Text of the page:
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Common sense or nonsense? Jury deliberates Wells’ fate

By MJ Thim 8:26 PM April 24, 2014

Did James Wells shoot and kill 41-year-old James Hopkins and 51-year-old Richard Belisle the morning of April 12, 2012?

It’s the question jurors have been asked to answer as they deliberate the fate of Wells.

Prosecutors argued it’s common sense Wells is the killer during closing arguments Thursday in federal court. They believe he committed the murders inside the rigger shop of the Coast Guard yard on Kodiak Island.

Wells’ lawyers called the entire case nonsense because there wasn’t any evidence found connecting him to the crime.

Prosecutors told the jury Wells held a grudge against Hopkins and Belisle. They said he was angry because the two men were trying to push him out of a job.

The defense argued he had no history of violence and is a quiet and peaceful man whose only concern was safety when it came to his job. They asked the jury to think of Wells not as a stranger but as a loved one, such as a father or brother.

The prosecution painted a picture of how they believe Wells committed the crimes. They said he planned everything beforehand. Highlighting their point, they said Wells waited for his wife Nancy to go out of town so he could use her blue Honda CRV to drive to the shop instead of using his white truck. Two frames of video surveillance at the base were used by the prosecution to show Wells coming and going the morning of the murders.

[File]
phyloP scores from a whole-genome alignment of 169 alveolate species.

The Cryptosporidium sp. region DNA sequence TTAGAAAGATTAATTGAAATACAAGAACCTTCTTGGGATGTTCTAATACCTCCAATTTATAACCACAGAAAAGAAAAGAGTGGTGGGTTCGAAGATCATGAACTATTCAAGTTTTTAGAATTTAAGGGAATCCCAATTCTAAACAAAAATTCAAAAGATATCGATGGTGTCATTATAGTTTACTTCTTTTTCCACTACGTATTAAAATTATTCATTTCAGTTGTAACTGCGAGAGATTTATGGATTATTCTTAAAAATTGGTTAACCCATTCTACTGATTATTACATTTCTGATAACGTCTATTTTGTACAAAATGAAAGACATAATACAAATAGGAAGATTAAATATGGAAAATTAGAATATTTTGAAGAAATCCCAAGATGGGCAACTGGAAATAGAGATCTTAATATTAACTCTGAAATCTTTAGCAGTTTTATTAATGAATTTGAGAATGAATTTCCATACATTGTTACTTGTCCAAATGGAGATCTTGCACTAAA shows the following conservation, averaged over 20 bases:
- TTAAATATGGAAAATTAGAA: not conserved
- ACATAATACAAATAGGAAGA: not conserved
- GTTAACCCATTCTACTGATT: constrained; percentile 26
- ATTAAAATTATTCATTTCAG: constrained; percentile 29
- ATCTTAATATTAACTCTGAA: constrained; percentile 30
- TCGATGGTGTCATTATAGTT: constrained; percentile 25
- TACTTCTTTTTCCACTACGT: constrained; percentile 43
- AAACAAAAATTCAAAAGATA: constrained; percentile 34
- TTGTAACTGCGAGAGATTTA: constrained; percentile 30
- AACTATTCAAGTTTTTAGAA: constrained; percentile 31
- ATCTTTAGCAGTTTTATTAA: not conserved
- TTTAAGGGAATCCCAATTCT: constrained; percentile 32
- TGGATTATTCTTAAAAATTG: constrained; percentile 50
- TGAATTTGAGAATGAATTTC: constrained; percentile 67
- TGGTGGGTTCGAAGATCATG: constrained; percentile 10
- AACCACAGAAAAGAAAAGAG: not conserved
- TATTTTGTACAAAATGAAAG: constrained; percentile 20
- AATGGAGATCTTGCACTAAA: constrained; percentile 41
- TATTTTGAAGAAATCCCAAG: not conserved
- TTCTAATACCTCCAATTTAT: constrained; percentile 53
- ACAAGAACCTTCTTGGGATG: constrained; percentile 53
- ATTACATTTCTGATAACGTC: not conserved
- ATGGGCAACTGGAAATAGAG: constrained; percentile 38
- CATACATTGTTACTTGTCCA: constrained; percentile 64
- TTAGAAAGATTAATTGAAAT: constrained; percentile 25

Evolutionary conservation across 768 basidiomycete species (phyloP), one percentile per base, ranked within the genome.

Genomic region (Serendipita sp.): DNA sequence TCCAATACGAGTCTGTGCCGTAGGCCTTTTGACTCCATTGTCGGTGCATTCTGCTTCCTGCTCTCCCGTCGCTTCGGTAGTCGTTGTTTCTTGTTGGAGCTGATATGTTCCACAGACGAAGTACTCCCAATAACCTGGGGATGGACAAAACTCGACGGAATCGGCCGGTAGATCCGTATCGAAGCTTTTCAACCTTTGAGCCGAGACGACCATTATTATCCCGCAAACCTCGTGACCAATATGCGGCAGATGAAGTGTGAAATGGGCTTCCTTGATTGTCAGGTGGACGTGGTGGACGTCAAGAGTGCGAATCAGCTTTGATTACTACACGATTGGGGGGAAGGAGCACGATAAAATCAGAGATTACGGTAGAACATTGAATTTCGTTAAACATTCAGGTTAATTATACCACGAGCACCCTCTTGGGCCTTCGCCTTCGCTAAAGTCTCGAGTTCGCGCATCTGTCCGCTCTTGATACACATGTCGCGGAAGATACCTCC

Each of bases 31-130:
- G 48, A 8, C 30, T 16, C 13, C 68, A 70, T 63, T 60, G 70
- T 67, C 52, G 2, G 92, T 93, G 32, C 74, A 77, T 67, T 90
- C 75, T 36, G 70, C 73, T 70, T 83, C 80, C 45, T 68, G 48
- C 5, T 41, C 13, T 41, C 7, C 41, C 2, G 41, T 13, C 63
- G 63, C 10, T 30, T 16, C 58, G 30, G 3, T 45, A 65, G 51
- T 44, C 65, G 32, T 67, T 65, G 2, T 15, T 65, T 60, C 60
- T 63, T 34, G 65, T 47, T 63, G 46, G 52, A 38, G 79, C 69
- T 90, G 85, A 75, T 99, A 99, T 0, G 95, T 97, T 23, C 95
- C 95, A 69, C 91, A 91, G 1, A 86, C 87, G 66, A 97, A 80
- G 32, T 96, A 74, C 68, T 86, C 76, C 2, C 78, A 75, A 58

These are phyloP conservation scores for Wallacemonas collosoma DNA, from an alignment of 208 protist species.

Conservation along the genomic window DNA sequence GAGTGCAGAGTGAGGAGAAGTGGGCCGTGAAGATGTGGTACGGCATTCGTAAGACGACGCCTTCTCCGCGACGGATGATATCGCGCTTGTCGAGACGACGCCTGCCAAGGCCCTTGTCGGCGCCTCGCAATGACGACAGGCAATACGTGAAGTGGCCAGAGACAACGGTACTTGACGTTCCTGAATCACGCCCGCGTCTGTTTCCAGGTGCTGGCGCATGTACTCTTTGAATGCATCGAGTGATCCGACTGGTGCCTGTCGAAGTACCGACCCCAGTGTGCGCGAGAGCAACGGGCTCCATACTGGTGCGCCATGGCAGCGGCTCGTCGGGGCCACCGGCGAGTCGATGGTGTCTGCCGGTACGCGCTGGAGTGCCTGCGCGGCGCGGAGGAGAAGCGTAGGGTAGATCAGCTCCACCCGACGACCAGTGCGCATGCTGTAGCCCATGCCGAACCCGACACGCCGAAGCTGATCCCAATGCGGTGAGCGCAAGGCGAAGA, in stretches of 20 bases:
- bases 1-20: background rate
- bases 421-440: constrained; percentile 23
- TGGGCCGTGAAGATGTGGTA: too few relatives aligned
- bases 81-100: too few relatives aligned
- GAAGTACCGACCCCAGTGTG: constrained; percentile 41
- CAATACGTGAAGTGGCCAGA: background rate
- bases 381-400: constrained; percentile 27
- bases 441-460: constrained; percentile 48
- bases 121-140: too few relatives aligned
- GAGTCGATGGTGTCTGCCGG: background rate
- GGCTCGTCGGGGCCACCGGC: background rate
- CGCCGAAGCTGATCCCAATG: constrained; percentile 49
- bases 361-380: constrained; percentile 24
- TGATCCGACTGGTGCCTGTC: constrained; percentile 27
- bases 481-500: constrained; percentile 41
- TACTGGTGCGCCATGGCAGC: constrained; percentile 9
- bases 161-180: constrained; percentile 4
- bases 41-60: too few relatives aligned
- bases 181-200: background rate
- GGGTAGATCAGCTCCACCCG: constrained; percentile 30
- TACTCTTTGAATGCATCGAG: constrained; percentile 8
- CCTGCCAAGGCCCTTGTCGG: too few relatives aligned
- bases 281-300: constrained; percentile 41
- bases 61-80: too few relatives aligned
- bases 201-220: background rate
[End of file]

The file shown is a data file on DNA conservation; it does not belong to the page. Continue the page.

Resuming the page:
The frames were of a blue blur the defense said could have been anyone. They argued not one expert called into testify during the trial said the blue blur was Nancy’s Honda CRV. They took the issue one step further and said no one could prove the two frames were the same vehicle — calling the prosecution’s case a house of cards.

Another area of debate: Wells’ alibi when the bodies were found. He said he was late to work because he had a flat tire that was punctured by a nail. Prosecutors showed the jurors a big truck tire and how they believe the nail was put there intentionally, perhaps by a nail gun.

In the end, prosecutors told the jury to use their common sense while the defense said it’s all nonsense Wells is the suspect and that the real killer is still on the loose.

The courtroom was packed with people for the first time since jury selection. Almost half of the people were from the Coast Guard, a majority of whom were from the Kodiak base.

Jury deliberations start Friday.

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